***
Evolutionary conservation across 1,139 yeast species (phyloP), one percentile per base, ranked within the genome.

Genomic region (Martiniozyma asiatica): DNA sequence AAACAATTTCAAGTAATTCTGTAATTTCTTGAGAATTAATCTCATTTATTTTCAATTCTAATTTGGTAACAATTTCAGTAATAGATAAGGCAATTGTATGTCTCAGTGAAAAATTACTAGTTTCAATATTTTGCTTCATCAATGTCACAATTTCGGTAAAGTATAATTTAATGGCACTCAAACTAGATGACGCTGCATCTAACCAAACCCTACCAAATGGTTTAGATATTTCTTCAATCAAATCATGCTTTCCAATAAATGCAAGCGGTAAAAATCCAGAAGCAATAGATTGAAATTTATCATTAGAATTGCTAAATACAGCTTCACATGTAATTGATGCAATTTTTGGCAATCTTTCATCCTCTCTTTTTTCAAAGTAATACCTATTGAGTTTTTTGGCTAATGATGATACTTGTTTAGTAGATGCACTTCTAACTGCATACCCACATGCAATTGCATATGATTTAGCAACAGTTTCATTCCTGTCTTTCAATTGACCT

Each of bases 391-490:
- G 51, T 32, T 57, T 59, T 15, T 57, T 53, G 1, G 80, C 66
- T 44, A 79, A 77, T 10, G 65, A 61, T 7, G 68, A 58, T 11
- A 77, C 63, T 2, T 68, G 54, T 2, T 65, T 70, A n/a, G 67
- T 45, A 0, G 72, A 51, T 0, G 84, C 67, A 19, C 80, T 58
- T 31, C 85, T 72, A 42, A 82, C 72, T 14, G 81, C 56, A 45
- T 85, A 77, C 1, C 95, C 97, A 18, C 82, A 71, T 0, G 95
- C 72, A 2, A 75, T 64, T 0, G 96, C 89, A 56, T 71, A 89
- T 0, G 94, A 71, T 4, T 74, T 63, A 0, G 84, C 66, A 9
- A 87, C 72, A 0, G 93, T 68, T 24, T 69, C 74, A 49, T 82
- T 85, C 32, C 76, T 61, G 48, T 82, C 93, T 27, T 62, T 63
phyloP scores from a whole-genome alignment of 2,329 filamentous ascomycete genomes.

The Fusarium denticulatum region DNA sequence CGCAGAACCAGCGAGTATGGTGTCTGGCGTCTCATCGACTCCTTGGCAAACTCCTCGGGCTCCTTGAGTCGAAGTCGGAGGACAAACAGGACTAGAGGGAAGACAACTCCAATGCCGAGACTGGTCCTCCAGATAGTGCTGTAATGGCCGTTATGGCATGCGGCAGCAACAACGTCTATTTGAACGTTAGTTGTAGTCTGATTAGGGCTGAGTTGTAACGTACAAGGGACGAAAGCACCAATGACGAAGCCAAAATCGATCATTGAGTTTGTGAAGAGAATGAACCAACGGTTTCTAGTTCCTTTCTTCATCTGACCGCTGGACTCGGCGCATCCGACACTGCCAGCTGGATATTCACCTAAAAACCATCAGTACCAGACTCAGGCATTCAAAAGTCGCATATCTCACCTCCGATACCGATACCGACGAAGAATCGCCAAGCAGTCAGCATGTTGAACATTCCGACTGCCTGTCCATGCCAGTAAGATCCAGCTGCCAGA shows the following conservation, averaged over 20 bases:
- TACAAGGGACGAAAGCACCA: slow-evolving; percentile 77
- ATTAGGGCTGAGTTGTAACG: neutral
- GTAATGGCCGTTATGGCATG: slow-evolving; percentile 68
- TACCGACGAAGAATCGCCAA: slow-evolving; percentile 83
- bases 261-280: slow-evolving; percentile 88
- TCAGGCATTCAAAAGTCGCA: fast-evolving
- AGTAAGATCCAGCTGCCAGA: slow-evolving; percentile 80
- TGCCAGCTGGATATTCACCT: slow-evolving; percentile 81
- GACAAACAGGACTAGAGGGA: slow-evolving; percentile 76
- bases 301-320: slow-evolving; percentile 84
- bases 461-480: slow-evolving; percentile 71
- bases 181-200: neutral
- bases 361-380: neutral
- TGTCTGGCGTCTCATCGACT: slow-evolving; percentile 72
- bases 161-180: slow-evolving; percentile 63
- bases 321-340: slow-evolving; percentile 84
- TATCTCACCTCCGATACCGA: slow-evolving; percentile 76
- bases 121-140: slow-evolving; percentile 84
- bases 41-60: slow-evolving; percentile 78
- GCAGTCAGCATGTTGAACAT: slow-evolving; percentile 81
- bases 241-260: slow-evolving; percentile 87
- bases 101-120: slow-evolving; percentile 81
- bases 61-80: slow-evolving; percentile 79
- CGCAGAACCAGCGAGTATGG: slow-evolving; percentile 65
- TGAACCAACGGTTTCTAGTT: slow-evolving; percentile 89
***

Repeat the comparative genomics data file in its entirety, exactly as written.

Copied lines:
Evolutionary conservation across 1,139 yeast species (phyloP), one percentile per base, ranked within the genome.

Genomic region (Martiniozyma asiatica): DNA sequence AAACAATTTCAAGTAATTCTGTAATTTCTTGAGAATTAATCTCATTTATTTTCAATTCTAATTTGGTAACAATTTCAGTAATAGATAAGGCAATTGTATGTCTCAGTGAAAAATTACTAGTTTCAATATTTTGCTTCATCAATGTCACAATTTCGGTAAAGTATAATTTAATGGCACTCAAACTAGATGACGCTGCATCTAACCAAACCCTACCAAATGGTTTAGATATTTCTTCAATCAAATCATGCTTTCCAATAAATGCAAGCGGTAAAAATCCAGAAGCAATAGATTGAAATTTATCATTAGAATTGCTAAATACAGCTTCACATGTAATTGATGCAATTTTTGGCAATCTTTCATCCTCTCTTTTTTCAAAGTAATACCTATTGAGTTTTTTGGCTAATGATGATACTTGTTTAGTAGATGCACTTCTAACTGCATACCCACATGCAATTGCATATGATTTAGCAACAGTTTCATTCCTGTCTTTCAATTGACCT

Each of bases 391-490:
- G 51, T 32, T 57, T 59, T 15, T 57, T 53, G 1, G 80, C 66
- T 44, A 79, A 77, T 10, G 65, A 61, T 7, G 68, A 58, T 11
- A 77, C 63, T 2, T 68, G 54, T 2, T 65, T 70, A n/a, G 67
- T 45, A 0, G 72, A 51, T 0, G 84, C 67, A 19, C 80, T 58
- T 31, C 85, T 72, A 42, A 82, C 72, T 14, G 81, C 56, A 45
- T 85, A 77, C 1, C 95, C 97, A 18, C 82, A 71, T 0, G 95
- C 72, A 2, A 75, T 64, T 0, G 96, C 89, A 56, T 71, A 89
- T 0, G 94, A 71, T 4, T 74, T 63, A 0, G 84, C 66, A 9
- A 87, C 72, A 0, G 93, T 68, T 24, T 69, C 74, A 49, T 82
- T 85, C 32, C 76, T 61, G 48, T 82, C 93, T 27, T 62, T 63
phyloP scores from a whole-genome alignment of 2,329 filamentous ascomycete genomes.

The Fusarium denticulatum region DNA sequence CGCAGAACCAGCGAGTATGGTGTCTGGCGTCTCATCGACTCCTTGGCAAACTCCTCGGGCTCCTTGAGTCGAAGTCGGAGGACAAACAGGACTAGAGGGAAGACAACTCCAATGCCGAGACTGGTCCTCCAGATAGTGCTGTAATGGCCGTTATGGCATGCGGCAGCAACAACGTCTATTTGAACGTTAGTTGTAGTCTGATTAGGGCTGAGTTGTAACGTACAAGGGACGAAAGCACCAATGACGAAGCCAAAATCGATCATTGAGTTTGTGAAGAGAATGAACCAACGGTTTCTAGTTCCTTTCTTCATCTGACCGCTGGACTCGGCGCATCCGACACTGCCAGCTGGATATTCACCTAAAAACCATCAGTACCAGACTCAGGCATTCAAAAGTCGCATATCTCACCTCCGATACCGATACCGACGAAGAATCGCCAAGCAGTCAGCATGTTGAACATTCCGACTGCCTGTCCATGCCAGTAAGATCCAGCTGCCAGA shows the following conservation, averaged over 20 bases:
- TACAAGGGACGAAAGCACCA: slow-evolving; percentile 77
- ATTAGGGCTGAGTTGTAACG: neutral
- GTAATGGCCGTTATGGCATG: slow-evolving; percentile 68
- TACCGACGAAGAATCGCCAA: slow-evolving; percentile 83
- bases 261-280: slow-evolving; percentile 88
- TCAGGCATTCAAAAGTCGCA: fast-evolving
- AGTAAGATCCAGCTGCCAGA: slow-evolving; percentile 80
- TGCCAGCTGGATATTCACCT: slow-evolving; percentile 81
- GACAAACAGGACTAGAGGGA: slow-evolving; percentile 76
- bases 301-320: slow-evolving; percentile 84
- bases 461-480: slow-evolving; percentile 71
- bases 181-200: neutral
- bases 361-380: neutral
- TGTCTGGCGTCTCATCGACT: slow-evolving; percentile 72
- bases 161-180: slow-evolving; percentile 63
- bases 321-340: slow-evolving; percentile 84
- TATCTCACCTCCGATACCGA: slow-evolving; percentile 76
- bases 121-140: slow-evolving; percentile 84
- bases 41-60: slow-evolving; percentile 78
- GCAGTCAGCATGTTGAACAT: slow-evolving; percentile 81
- bases 241-260: slow-evolving; percentile 87
- bases 101-120: slow-evolving; percentile 81
- bases 61-80: slow-evolving; percentile 79
- CGCAGAACCAGCGAGTATGG: slow-evolving; percentile 65
- TGAACCAACGGTTTCTAGTT: slow-evolving; percentile 89